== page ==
parte, was not the issue of a royal father shed for the cause of the family.

Empire, she has, as a Spaniard, " It must, however, be admitted, the advantage of not having in that in 1810 the marriage of Na- ' France any family to whom she poleon I. with Marie-Louise was a would wish to give honours and great event: it was a pledge for the dignities. Gifted with every mental future, and a decided satisfaction quality, she will be the ornament for the national pride, since the of the throne, as in the day of ancient and illustrious house of danger she would become one of Austria, who had so long been at its most courageous supports. A war with us, solicited the alliance pious Catholic, she will address to of the elected chief of a new em Heaven the same prayers as myself pire. In the last reign, on the for the happiness of France : gracontrary, has not the amour propre cious and good, she will exhibit, I of the country had to suffer, when firmly hope, in the same position, the heir to the throne was seen so the virtues of the Empress Joliciting for several years without sephine. result the alliance of a sovereign "I come, therefore, gentlemen, house, and at last obtained a to say to France, I have preferred princess, accomplished, undoubted a woman whom I love and respect ly, but ouly of a secondary rank, to one unknown, and whose alliance and of a different religion ? would have had advantages mingled

“When in the face of old Europe with sacrifices. Without testifying a man is raised by the force of a disdain for any one, I yield to my new principle to a level with the inclination, but not without having long-established dynasties, it is not first consulted my reason and my by giving an ancient character to convictions. In short, in placing his blazon, and by endeavouring to independence, qualities of heart, introduce himself at any price into and family happiness, above dynasthe family of kings, that he can tic prejudices and calculations of get himself accepted; it is infinitely ambition, I shall not be the less rather by always bearing in mind strong, since I shall be more at his origin, by preserving his pecu- liberty. liar character, and by frankly taking “Soon, in proceeding to Nôtre up before Europe the position of Dame, I shall present the Empress one who has arrived at fortune to the people and to the army. (position de parvenu)—a glorious The confidence which they have in position, when success is achieved me assures me of their kind feeling by the free suffrage of a great towards her whom I have chosen; people.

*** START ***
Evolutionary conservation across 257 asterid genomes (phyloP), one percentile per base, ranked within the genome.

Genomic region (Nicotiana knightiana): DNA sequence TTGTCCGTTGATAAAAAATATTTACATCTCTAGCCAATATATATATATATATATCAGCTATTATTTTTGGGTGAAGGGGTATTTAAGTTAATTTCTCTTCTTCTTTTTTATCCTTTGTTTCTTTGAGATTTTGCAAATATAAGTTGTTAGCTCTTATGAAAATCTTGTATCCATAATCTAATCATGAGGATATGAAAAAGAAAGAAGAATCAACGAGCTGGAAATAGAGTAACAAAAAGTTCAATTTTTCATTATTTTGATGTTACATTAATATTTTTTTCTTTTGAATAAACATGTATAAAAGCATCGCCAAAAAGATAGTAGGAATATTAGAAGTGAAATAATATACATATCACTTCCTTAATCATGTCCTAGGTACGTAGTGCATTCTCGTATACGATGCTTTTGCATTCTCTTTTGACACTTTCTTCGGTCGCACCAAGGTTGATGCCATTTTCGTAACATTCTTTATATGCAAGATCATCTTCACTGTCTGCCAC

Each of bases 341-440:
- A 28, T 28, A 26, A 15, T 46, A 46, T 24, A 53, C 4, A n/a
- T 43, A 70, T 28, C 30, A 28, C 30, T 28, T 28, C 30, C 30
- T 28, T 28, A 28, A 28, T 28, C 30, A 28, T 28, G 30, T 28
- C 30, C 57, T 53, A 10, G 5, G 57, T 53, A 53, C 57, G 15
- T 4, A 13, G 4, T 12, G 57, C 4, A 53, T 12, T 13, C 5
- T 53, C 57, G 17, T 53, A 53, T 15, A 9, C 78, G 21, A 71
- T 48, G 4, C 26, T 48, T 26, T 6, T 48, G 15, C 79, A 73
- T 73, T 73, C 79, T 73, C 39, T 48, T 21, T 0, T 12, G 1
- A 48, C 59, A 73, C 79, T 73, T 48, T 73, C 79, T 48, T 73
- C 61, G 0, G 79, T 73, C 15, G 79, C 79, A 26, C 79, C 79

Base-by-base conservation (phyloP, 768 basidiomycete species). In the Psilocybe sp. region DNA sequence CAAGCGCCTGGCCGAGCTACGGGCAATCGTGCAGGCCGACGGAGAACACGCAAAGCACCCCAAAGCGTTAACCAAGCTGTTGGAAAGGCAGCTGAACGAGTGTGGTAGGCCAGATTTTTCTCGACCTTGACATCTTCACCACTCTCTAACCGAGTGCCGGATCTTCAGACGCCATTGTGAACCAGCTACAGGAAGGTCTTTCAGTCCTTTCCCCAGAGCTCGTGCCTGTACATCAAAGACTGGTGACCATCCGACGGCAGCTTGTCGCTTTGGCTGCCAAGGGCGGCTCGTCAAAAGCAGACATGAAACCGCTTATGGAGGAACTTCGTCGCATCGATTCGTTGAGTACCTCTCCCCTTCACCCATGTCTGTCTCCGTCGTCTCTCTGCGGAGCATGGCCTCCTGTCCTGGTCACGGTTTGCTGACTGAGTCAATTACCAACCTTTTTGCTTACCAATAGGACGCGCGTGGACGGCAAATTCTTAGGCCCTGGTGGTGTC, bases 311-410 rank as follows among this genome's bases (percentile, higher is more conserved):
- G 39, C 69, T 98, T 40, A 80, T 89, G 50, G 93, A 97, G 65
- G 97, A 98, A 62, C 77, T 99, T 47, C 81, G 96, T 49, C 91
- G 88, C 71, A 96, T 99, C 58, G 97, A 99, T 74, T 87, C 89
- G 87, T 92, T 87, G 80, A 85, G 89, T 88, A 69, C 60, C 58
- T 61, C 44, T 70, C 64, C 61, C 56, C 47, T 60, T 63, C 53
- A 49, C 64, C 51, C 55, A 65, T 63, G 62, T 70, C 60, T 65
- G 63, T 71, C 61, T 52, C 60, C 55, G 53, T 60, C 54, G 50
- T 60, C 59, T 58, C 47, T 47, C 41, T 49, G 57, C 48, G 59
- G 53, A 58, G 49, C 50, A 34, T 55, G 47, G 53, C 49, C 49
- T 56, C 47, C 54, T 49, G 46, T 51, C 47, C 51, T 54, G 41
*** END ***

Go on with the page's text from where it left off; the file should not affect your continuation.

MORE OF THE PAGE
and you, gentlemen, in learning to “Thus, obliged to depart from know her, will be convinced that the precedents hitherto followed, again on this occasion I have been my marriage was no longer any- inspired by Providence.” thing but a private affair: the only The civil marriage of the Emthing that remained was the choice peror and his bride was celebrated of the person. She who has be- at the Tuileries on the 29th of come the object of my preference January. The Countess of Téba is of high birth. French in heart, was accompanied by her mother, by education, and by the remem the Duc de Cambacères, and the brance of the blood which her Spanish minister, the Marquis de